How to protect against dysfunctional social media strategies at your company

Posted by Patrick on April 14th, 2011 at 3:00 pm to Social Media Strategy

It’s sad how often internal company conflicts and weaknesses transfer into the organization’s social media efforts.

Over the weekend I read through a book our CEO Christopher Swanson loaned me called “The FIVE DYSFUNCTIONS of a TEAM.” It was a narrative that illustrated how you can have all the right tools, talent, money and time at your disposal, yet still get your clock cleaned by competitors, due to five key dysfunctions that unfortunately too many companies struggle with – and often don’t overcome.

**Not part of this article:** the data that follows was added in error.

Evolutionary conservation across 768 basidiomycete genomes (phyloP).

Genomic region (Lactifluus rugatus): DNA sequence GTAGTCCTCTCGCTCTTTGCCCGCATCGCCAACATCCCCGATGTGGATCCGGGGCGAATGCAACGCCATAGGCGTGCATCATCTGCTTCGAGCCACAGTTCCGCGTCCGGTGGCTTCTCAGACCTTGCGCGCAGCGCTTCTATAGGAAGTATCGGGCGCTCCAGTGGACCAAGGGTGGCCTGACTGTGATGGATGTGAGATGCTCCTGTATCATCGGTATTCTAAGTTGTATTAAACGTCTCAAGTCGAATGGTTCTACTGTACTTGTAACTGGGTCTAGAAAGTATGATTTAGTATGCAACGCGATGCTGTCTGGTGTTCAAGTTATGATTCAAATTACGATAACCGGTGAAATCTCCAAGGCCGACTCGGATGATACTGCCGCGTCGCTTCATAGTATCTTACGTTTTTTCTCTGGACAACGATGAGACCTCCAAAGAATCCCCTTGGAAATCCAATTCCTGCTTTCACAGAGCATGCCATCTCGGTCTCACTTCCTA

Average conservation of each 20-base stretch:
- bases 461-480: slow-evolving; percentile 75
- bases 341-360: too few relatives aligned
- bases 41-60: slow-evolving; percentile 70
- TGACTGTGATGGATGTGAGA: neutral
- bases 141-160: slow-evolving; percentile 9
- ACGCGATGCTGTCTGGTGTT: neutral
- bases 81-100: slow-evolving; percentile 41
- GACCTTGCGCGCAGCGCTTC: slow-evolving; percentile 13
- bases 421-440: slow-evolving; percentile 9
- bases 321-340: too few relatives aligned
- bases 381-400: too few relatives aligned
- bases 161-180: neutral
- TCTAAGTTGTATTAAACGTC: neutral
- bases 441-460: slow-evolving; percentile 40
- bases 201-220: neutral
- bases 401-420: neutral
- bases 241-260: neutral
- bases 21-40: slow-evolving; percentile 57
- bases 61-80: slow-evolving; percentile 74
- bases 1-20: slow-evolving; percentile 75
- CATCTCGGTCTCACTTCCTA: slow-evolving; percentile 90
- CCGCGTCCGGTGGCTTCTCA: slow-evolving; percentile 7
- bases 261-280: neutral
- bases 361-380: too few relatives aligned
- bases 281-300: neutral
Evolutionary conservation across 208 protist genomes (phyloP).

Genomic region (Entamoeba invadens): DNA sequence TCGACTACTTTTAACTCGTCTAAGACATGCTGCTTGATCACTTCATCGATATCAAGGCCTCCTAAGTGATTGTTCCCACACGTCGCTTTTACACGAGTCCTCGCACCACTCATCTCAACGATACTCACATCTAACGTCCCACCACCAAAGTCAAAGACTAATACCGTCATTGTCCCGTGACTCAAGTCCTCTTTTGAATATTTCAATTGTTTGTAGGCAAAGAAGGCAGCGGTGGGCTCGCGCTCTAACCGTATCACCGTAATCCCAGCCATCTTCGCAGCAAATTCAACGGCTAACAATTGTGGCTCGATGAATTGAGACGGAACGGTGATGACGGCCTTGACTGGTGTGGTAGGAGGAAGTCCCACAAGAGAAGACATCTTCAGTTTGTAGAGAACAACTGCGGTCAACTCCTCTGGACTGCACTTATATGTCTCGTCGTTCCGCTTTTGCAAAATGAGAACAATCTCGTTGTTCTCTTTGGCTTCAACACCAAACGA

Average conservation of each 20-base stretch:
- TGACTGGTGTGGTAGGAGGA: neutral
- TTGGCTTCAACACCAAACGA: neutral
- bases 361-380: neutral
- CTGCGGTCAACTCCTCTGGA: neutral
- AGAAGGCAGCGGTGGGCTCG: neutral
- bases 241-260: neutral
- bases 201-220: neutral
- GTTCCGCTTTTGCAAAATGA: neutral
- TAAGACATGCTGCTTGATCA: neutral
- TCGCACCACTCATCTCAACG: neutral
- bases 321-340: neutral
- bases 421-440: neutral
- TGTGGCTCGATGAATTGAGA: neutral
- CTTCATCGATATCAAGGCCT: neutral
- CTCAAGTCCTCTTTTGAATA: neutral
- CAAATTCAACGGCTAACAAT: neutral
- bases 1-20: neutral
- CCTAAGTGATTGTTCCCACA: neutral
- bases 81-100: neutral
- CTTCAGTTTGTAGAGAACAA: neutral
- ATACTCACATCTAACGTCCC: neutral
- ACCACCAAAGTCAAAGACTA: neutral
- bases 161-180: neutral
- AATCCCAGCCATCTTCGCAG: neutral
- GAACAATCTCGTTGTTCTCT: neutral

The book is great, and every member of your team ought to read it. But for those doing business online, I thought the dysfunctions applied not just to doing business, but incorporating social media into a company’s fabric.

The Five Dysfunctions

Here are five dysfunctions of the book, and how they manifest themselves online.


1. Absence of trust:

“Without it, teamwork is all but impossible,” writes author Patrick Lencioni

Without a doubt, this issue plagues companies that want to take advantage of social tools. Whether one person is in charge of your company’s social media, or hundreds, if there’s too much friction in the system – too many people must sign off on each tweet, each Facebook status update, each blog post – you won’t see results. The system just gets slowed down too much because of lack of trust and second guessing. Put people you trust in charge of social media. Set up clear guidelines for what they can and can’t say. Have the company lawyer clarify what the company can publicly say about its products if necessary.